The Longest Night
A Yalda spread. Photo from here.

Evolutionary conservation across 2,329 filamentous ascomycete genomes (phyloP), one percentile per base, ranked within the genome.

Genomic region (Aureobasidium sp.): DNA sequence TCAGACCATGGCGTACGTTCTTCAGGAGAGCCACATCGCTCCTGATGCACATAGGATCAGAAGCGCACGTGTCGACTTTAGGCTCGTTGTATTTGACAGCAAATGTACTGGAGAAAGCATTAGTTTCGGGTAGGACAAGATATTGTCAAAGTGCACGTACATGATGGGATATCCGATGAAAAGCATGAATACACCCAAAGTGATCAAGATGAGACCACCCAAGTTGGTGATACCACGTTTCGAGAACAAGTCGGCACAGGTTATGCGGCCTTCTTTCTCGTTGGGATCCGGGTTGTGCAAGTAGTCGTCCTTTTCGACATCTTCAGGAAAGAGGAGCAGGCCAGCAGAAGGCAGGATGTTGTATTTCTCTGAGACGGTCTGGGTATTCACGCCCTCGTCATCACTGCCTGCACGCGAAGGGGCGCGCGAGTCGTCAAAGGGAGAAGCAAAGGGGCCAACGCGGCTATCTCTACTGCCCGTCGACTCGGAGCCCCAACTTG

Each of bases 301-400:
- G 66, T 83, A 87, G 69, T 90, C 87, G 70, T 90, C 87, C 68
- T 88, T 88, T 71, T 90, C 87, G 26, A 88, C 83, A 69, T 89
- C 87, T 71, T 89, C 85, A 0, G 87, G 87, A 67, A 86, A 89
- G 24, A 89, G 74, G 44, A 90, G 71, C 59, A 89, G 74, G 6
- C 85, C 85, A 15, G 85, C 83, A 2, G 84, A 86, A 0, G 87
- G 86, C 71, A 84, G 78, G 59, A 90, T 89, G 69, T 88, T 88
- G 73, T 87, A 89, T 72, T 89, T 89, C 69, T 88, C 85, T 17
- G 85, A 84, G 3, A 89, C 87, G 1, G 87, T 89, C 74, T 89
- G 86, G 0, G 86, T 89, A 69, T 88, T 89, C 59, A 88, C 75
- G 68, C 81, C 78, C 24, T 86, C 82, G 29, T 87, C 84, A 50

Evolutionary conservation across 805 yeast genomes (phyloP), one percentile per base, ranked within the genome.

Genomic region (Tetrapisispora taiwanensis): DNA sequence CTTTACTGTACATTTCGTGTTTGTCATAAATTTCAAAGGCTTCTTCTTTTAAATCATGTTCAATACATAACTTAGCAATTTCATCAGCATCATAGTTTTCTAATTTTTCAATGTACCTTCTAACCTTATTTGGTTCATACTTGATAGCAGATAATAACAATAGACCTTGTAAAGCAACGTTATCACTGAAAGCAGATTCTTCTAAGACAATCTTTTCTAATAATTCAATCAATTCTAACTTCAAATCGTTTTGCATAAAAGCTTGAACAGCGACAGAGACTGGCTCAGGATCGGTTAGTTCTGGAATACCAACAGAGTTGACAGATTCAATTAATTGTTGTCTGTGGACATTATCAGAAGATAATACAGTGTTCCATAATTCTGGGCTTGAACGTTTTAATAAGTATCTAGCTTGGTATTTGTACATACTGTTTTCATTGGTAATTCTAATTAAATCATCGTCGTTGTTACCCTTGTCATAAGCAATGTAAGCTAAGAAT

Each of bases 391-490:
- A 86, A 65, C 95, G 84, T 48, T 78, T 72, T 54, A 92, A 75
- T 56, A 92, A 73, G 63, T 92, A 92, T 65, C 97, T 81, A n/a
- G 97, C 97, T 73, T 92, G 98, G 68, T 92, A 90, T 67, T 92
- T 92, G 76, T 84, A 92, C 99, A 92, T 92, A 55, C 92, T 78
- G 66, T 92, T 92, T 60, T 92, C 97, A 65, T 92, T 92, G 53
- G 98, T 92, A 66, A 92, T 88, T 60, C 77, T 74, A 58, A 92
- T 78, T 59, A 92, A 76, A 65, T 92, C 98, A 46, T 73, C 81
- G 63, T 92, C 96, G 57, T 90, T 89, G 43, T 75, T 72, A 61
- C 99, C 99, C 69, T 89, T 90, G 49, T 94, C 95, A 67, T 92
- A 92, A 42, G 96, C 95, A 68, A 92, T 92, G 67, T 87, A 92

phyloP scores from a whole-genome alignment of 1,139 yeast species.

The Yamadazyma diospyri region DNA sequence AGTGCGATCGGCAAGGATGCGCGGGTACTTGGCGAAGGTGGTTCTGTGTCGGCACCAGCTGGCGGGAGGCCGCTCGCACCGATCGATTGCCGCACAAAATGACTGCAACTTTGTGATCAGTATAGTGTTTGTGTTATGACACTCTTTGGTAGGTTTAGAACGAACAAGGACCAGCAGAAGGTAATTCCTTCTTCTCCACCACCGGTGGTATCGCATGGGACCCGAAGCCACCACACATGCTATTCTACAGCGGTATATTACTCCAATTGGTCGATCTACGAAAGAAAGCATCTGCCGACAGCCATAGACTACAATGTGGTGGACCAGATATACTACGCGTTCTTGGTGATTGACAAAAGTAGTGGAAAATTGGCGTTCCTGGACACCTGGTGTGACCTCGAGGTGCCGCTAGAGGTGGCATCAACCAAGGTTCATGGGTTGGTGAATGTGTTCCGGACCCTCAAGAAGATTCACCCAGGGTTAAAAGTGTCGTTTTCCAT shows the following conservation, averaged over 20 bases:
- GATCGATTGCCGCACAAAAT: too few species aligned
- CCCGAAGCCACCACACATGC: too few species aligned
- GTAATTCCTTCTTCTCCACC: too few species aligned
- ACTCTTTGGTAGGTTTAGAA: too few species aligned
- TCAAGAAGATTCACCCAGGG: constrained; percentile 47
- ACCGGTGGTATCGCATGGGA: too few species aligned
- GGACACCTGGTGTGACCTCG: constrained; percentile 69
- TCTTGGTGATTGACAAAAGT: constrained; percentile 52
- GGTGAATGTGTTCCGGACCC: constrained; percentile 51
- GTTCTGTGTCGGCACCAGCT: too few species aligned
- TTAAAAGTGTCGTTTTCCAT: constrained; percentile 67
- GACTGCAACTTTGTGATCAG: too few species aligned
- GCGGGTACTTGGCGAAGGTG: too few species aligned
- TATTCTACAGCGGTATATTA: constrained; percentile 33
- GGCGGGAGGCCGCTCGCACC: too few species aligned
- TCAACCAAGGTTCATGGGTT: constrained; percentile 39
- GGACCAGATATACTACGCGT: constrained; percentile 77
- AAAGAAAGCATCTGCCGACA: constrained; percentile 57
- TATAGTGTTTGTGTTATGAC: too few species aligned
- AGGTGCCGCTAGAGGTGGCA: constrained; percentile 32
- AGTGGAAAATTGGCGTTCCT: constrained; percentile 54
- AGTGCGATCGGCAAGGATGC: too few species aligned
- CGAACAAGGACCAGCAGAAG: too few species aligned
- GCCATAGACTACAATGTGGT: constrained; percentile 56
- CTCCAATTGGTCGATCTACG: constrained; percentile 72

A beautiful crystal bowl, filled with clear water sat in the middle of the coffee table in my parents’ living room. It was surrounded by bowls and plates of fruit, dried nuts and candy, Ajeel, pastries, seeded pomegranates, and bright red watermelon. My mother’s silver candlesticks had fresh candles in them, giving the room a poetic glow. My father’s old Hafez sat prominently on a side table, untouchable by the rest of us, waiting for him alone to announce the appropriate moment. My brother played his setar and its sweet sound warmed up the group sitting around him. It was Yalda, the longest night of the year at winter solstice. A young boy, my nephew, picked up the water bowl and started making the rounds around the room. Each person he faced made a wish, and dropped a small sign, a ring, a coin, an earring, into the bowl of shimmering clear water. Once everyone’s sign was put in the water, he returned the bowl to the table. My father picked up his Hafez, prayed, and opened a page. He would start reading the poem aloud. Everyone listened. Nobody knew whose fa’al this was…yet. After he was done, the young boy would close his eyes and reach inside the water bowl, pulling out one of the signs and hold it up. That is when we knew in response to whose wish Hafez had just spoken. Everyone exclaimed and laughed, talking about the poem. Then my father would open his Hafez book again to read another poem, and we would all listen, waiting to find out whose poem it was this time, until everyone’s was done. Yalda, the long night of memories, the night of sweet poems, the night of hope, the night of the purest Iranian celebration, is the year’s sweetest and warmest and most beautiful night for me. Happy Yalda.